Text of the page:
Re: Car powered by compressed air ... is that for real?

From: Michael S. Lorrey (
Date: Thu Oct 26 2000 - 19:11:45 MDT

"Ross A. Finlayson" wrote:
> I hope someone can tell me:
> 1) Can alcohol with non-corrosive additives be the fuel for regular,
> unmodified internal combustion engines?
> 2) What would be the comparative cost of alcohol versus gasoline at the pump,
> disregarding the cost of pump modification?
> 3) Would an alcohol-fueled combustion engine have any pollutant exhaust?
> 4) What other room termperature liquid fuel replacements to gasoline exist?

Turpentine was used as a fuel in IC engines prior to the use of gasoline.
Gasoline became popular because the industrial demand for turpentine made it
price prohibitive, while at the time gasoline was not used much commercially, it
was considered a waste product of the oil refining process, which focused
primarily on kerosene production, heating oil, and other more stable fuels.
Because it was considered 'waste', it was thus cheap to buy, and therefore
engines were designed that ran optimally on it. Deisel engines were developed in
parallel (which run essentially on kerosene). If you want to come up with an
alternative fuel, look at what fractions oil refineries either don't use or sell
at a loss. Many burn off the natural gas they pull out of oil, and many oil
wells vent to the atmosphere much of the natural gas that comes up out of the
ground with the oil. Recovering this natural gas instead is a current trend.

Another idea is to build a producer or manufactured gas engine. This gas is
produced by passing steam through heated coal, and is primarily carbon monoxide
and hydrogen. Using this process on low grade coals that cannot be burned in
normal furnace installation allows the recovery of the caloric content of the
coal, while containing the waste products for proper environmental remediation.
In the 19th century, many cities used manufactured gas plants of this sort (The
site of Gasworks Park in Seattle comes to mind.)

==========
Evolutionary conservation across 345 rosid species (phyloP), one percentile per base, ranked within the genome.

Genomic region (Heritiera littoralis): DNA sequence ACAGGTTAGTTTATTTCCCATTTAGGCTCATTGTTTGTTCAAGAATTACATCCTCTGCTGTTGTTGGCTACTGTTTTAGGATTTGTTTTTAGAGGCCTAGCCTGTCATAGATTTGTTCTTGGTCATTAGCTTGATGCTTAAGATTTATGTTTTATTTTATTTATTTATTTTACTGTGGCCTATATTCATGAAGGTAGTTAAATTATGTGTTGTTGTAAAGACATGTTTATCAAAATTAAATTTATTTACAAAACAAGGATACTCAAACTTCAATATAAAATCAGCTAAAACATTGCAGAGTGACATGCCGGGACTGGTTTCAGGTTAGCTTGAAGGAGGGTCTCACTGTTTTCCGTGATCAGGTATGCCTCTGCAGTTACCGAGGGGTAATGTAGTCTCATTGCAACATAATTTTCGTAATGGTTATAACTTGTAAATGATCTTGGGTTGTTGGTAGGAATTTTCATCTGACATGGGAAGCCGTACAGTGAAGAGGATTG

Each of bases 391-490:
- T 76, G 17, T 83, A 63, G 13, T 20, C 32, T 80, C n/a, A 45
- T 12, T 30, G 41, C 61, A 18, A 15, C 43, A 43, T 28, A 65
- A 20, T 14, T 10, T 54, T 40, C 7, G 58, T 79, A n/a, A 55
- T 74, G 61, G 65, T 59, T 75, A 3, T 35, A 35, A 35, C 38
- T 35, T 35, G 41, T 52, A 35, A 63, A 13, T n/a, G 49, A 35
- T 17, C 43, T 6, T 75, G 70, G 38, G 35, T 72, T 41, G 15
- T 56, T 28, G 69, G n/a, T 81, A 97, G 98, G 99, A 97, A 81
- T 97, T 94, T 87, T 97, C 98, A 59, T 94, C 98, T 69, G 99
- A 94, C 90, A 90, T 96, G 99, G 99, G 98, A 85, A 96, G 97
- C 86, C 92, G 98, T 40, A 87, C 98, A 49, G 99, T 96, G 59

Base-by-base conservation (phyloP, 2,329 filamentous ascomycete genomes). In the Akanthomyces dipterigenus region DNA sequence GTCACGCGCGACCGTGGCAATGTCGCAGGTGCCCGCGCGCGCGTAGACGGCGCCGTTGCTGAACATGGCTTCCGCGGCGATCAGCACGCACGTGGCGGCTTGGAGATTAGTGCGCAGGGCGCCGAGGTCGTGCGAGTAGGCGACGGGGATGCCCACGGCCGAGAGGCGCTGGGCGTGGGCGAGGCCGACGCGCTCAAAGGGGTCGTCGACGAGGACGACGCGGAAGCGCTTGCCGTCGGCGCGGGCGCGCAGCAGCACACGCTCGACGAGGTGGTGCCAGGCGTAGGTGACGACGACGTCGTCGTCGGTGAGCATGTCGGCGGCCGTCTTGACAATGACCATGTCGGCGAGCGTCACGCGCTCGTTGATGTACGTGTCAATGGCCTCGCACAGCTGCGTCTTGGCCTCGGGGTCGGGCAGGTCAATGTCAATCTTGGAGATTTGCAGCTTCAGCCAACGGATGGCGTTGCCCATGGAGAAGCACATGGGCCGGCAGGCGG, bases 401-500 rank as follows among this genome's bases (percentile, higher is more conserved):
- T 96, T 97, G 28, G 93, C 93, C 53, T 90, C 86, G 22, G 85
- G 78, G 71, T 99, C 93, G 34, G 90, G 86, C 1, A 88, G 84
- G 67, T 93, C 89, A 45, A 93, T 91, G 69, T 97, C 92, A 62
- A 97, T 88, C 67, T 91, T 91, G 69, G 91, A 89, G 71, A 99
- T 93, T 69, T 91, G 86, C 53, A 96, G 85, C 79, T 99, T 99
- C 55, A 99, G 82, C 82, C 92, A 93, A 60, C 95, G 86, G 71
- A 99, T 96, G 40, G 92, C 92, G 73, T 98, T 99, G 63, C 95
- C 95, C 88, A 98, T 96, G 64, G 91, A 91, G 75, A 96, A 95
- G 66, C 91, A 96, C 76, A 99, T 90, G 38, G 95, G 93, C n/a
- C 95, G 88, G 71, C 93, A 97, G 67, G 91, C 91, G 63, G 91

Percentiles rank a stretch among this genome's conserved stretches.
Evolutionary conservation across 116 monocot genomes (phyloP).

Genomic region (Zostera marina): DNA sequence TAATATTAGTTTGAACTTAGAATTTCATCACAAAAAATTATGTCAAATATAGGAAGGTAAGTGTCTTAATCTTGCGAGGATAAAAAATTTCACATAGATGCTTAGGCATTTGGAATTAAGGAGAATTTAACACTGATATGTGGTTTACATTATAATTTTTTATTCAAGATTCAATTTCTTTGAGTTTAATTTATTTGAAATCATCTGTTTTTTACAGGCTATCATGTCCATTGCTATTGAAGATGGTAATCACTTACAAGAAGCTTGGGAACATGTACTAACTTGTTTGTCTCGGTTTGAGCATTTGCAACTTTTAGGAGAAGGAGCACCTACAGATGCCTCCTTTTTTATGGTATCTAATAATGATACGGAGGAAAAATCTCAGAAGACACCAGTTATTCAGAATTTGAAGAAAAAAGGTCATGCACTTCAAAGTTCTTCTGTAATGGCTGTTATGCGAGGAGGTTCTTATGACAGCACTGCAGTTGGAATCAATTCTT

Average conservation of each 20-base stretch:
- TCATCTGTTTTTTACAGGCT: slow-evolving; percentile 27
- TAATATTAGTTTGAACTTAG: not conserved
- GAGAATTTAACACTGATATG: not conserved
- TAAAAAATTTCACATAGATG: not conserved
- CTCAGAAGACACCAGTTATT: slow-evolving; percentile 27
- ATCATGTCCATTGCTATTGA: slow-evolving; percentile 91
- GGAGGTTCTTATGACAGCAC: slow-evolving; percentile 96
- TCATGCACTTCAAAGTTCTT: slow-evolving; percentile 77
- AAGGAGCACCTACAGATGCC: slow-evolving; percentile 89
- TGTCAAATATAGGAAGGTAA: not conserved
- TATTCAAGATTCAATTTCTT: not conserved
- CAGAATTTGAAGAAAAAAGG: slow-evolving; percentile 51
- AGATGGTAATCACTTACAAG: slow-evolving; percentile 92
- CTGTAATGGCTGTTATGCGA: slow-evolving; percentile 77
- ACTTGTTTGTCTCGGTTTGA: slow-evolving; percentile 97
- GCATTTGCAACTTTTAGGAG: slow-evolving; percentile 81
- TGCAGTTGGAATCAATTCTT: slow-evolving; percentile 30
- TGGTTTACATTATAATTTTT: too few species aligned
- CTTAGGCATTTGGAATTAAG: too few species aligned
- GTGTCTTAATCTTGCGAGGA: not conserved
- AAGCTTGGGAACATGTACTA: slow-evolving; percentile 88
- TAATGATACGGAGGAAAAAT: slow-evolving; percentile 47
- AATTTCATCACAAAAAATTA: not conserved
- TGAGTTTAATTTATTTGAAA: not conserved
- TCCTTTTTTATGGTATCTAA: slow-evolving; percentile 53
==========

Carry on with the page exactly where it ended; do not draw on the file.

However, this gas has only a 100-150 btu/cubic foot energy content, though this
can be boosted by spiking it with oil, up to 500 btu/cubic foot. Additionally,
only two fifths of the coal is turned into volatiles, the rest becoming coke and
other waste products that can be expensive to dispose of safely.

Other ideas for improving efficiency: - a concept that uses two cylinders per combustion
chamber, which increases efficiency 30-50%

Alcohol, as derived from biomass, has been demonstrated here on the list to be a
major DUMB IDEA in the mass market, although as a niche market in the midwest
and other cereal crop producing regions to process waste grain that would
normally be market losses, it has its place.

Geneticists should be spending their time designing a gene splice to cause human
skin cells to construct silicon and gallium arsenide solar cells within
themselves, which then close their circuits when the cells die and dry up in the
outer skin surface. The currents would enter the body at the fingernails and
toenails and travel through the calcium of the bones to power glycerin producing
cells as well as nanites and electronic implants. We can then join the Plant
Liberation Front and go on raids to sabotage harvesting machines, cotton gins,
and Kellogs cereal plants.... ;)

This archive was generated by hypermail 2b30 : Mon May 28 2001 - 09:50:18 MDT